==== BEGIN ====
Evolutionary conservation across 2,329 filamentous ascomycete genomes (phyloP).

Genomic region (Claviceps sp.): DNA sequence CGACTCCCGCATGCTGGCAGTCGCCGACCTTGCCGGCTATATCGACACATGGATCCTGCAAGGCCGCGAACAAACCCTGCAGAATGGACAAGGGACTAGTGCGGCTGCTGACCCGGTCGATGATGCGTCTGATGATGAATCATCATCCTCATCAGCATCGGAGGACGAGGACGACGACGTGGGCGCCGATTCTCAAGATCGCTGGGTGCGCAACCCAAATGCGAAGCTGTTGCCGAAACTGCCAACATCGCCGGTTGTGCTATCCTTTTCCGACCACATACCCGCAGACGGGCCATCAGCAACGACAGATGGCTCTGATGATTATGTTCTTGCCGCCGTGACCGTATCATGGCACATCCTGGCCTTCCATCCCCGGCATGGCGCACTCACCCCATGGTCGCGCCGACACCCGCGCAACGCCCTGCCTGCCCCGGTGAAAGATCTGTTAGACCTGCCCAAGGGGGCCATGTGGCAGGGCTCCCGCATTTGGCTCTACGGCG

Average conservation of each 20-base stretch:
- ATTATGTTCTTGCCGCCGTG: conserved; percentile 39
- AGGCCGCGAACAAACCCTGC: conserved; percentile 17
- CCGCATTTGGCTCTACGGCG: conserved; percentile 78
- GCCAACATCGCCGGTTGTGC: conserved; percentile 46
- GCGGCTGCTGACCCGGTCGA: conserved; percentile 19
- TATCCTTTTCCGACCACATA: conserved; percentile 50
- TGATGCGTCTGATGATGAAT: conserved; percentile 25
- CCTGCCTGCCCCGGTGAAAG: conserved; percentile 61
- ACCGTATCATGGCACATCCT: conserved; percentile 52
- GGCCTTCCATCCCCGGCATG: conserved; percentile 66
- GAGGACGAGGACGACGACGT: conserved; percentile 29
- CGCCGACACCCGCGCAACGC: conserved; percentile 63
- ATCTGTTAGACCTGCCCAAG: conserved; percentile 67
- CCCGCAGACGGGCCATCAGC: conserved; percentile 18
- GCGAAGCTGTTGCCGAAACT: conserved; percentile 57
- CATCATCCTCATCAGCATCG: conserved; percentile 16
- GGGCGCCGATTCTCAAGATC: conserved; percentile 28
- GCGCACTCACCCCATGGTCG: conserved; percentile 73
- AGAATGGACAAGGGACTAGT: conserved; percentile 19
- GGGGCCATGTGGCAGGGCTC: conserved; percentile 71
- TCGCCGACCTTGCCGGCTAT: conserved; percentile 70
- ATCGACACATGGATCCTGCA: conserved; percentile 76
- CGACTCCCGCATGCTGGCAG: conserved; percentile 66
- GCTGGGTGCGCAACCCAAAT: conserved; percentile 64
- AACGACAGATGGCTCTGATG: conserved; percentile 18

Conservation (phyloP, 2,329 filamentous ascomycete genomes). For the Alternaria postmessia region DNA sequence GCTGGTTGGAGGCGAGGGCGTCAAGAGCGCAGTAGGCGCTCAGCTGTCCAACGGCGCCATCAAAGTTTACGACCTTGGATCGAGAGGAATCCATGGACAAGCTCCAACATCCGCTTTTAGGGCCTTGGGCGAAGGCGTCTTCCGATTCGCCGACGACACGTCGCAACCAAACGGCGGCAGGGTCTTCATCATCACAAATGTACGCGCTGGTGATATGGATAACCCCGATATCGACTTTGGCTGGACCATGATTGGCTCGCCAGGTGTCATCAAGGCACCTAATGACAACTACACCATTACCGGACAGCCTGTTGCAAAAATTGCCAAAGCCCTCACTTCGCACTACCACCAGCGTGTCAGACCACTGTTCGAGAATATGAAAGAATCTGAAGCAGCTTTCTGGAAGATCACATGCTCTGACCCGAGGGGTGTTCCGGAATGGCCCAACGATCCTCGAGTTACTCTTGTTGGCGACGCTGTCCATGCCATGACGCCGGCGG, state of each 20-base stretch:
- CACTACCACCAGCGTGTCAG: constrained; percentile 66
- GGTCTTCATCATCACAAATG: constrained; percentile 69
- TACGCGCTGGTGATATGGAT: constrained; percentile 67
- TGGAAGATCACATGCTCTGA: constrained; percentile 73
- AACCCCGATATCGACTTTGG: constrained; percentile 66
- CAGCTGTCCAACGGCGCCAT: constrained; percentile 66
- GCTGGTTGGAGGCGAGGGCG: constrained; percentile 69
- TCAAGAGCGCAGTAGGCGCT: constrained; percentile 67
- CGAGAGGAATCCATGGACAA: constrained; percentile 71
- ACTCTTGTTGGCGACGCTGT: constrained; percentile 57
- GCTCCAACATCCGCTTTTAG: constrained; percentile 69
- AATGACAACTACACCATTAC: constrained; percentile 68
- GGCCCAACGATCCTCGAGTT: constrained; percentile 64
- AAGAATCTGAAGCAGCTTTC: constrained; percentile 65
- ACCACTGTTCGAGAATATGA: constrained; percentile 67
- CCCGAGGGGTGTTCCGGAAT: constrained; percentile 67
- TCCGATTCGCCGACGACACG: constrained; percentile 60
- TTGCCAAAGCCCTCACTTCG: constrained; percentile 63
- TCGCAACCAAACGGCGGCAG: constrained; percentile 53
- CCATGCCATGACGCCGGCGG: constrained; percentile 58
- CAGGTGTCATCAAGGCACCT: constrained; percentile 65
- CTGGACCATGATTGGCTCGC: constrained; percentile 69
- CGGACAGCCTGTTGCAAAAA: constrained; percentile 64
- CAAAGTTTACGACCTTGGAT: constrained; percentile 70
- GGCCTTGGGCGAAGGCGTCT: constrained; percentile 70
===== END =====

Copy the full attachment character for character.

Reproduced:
Evolutionary conservation across 2,329 filamentous ascomycete genomes (phyloP).

Genomic region (Claviceps sp.): DNA sequence CGACTCCCGCATGCTGGCAGTCGCCGACCTTGCCGGCTATATCGACACATGGATCCTGCAAGGCCGCGAACAAACCCTGCAGAATGGACAAGGGACTAGTGCGGCTGCTGACCCGGTCGATGATGCGTCTGATGATGAATCATCATCCTCATCAGCATCGGAGGACGAGGACGACGACGTGGGCGCCGATTCTCAAGATCGCTGGGTGCGCAACCCAAATGCGAAGCTGTTGCCGAAACTGCCAACATCGCCGGTTGTGCTATCCTTTTCCGACCACATACCCGCAGACGGGCCATCAGCAACGACAGATGGCTCTGATGATTATGTTCTTGCCGCCGTGACCGTATCATGGCACATCCTGGCCTTCCATCCCCGGCATGGCGCACTCACCCCATGGTCGCGCCGACACCCGCGCAACGCCCTGCCTGCCCCGGTGAAAGATCTGTTAGACCTGCCCAAGGGGGCCATGTGGCAGGGCTCCCGCATTTGGCTCTACGGCG

Average conservation of each 20-base stretch:
- ATTATGTTCTTGCCGCCGTG: conserved; percentile 39
- AGGCCGCGAACAAACCCTGC: conserved; percentile 17
- CCGCATTTGGCTCTACGGCG: conserved; percentile 78
- GCCAACATCGCCGGTTGTGC: conserved; percentile 46
- GCGGCTGCTGACCCGGTCGA: conserved; percentile 19
- TATCCTTTTCCGACCACATA: conserved; percentile 50
- TGATGCGTCTGATGATGAAT: conserved; percentile 25
- CCTGCCTGCCCCGGTGAAAG: conserved; percentile 61
- ACCGTATCATGGCACATCCT: conserved; percentile 52
- GGCCTTCCATCCCCGGCATG: conserved; percentile 66
- GAGGACGAGGACGACGACGT: conserved; percentile 29
- CGCCGACACCCGCGCAACGC: conserved; percentile 63
- ATCTGTTAGACCTGCCCAAG: conserved; percentile 67
- CCCGCAGACGGGCCATCAGC: conserved; percentile 18
- GCGAAGCTGTTGCCGAAACT: conserved; percentile 57
- CATCATCCTCATCAGCATCG: conserved; percentile 16
- GGGCGCCGATTCTCAAGATC: conserved; percentile 28
- GCGCACTCACCCCATGGTCG: conserved; percentile 73
- AGAATGGACAAGGGACTAGT: conserved; percentile 19
- GGGGCCATGTGGCAGGGCTC: conserved; percentile 71
- TCGCCGACCTTGCCGGCTAT: conserved; percentile 70
- ATCGACACATGGATCCTGCA: conserved; percentile 76
- CGACTCCCGCATGCTGGCAG: conserved; percentile 66
- GCTGGGTGCGCAACCCAAAT: conserved; percentile 64
- AACGACAGATGGCTCTGATG: conserved; percentile 18

Conservation (phyloP, 2,329 filamentous ascomycete genomes). For the Alternaria postmessia region DNA sequence GCTGGTTGGAGGCGAGGGCGTCAAGAGCGCAGTAGGCGCTCAGCTGTCCAACGGCGCCATCAAAGTTTACGACCTTGGATCGAGAGGAATCCATGGACAAGCTCCAACATCCGCTTTTAGGGCCTTGGGCGAAGGCGTCTTCCGATTCGCCGACGACACGTCGCAACCAAACGGCGGCAGGGTCTTCATCATCACAAATGTACGCGCTGGTGATATGGATAACCCCGATATCGACTTTGGCTGGACCATGATTGGCTCGCCAGGTGTCATCAAGGCACCTAATGACAACTACACCATTACCGGACAGCCTGTTGCAAAAATTGCCAAAGCCCTCACTTCGCACTACCACCAGCGTGTCAGACCACTGTTCGAGAATATGAAAGAATCTGAAGCAGCTTTCTGGAAGATCACATGCTCTGACCCGAGGGGTGTTCCGGAATGGCCCAACGATCCTCGAGTTACTCTTGTTGGCGACGCTGTCCATGCCATGACGCCGGCGG, state of each 20-base stretch:
- CACTACCACCAGCGTGTCAG: constrained; percentile 66
- GGTCTTCATCATCACAAATG: constrained; percentile 69
- TACGCGCTGGTGATATGGAT: constrained; percentile 67
- TGGAAGATCACATGCTCTGA: constrained; percentile 73
- AACCCCGATATCGACTTTGG: constrained; percentile 66
- CAGCTGTCCAACGGCGCCAT: constrained; percentile 66
- GCTGGTTGGAGGCGAGGGCG: constrained; percentile 69
- TCAAGAGCGCAGTAGGCGCT: constrained; percentile 67
- CGAGAGGAATCCATGGACAA: constrained; percentile 71
- ACTCTTGTTGGCGACGCTGT: constrained; percentile 57
- GCTCCAACATCCGCTTTTAG: constrained; percentile 69
- AATGACAACTACACCATTAC: constrained; percentile 68
- GGCCCAACGATCCTCGAGTT: constrained; percentile 64
- AAGAATCTGAAGCAGCTTTC: constrained; percentile 65
- ACCACTGTTCGAGAATATGA: constrained; percentile 67
- CCCGAGGGGTGTTCCGGAAT: constrained; percentile 67
- TCCGATTCGCCGACGACACG: constrained; percentile 60
- TTGCCAAAGCCCTCACTTCG: constrained; percentile 63
- TCGCAACCAAACGGCGGCAG: constrained; percentile 53
- CCATGCCATGACGCCGGCGG: constrained; percentile 58
- CAGGTGTCATCAAGGCACCT: constrained; percentile 65
- CTGGACCATGATTGGCTCGC: constrained; percentile 69
- CGGACAGCCTGTTGCAAAAA: constrained; percentile 64
- CAAAGTTTACGACCTTGGAT: constrained; percentile 70
- GGCCTTGGGCGAAGGCGTCT: constrained; percentile 70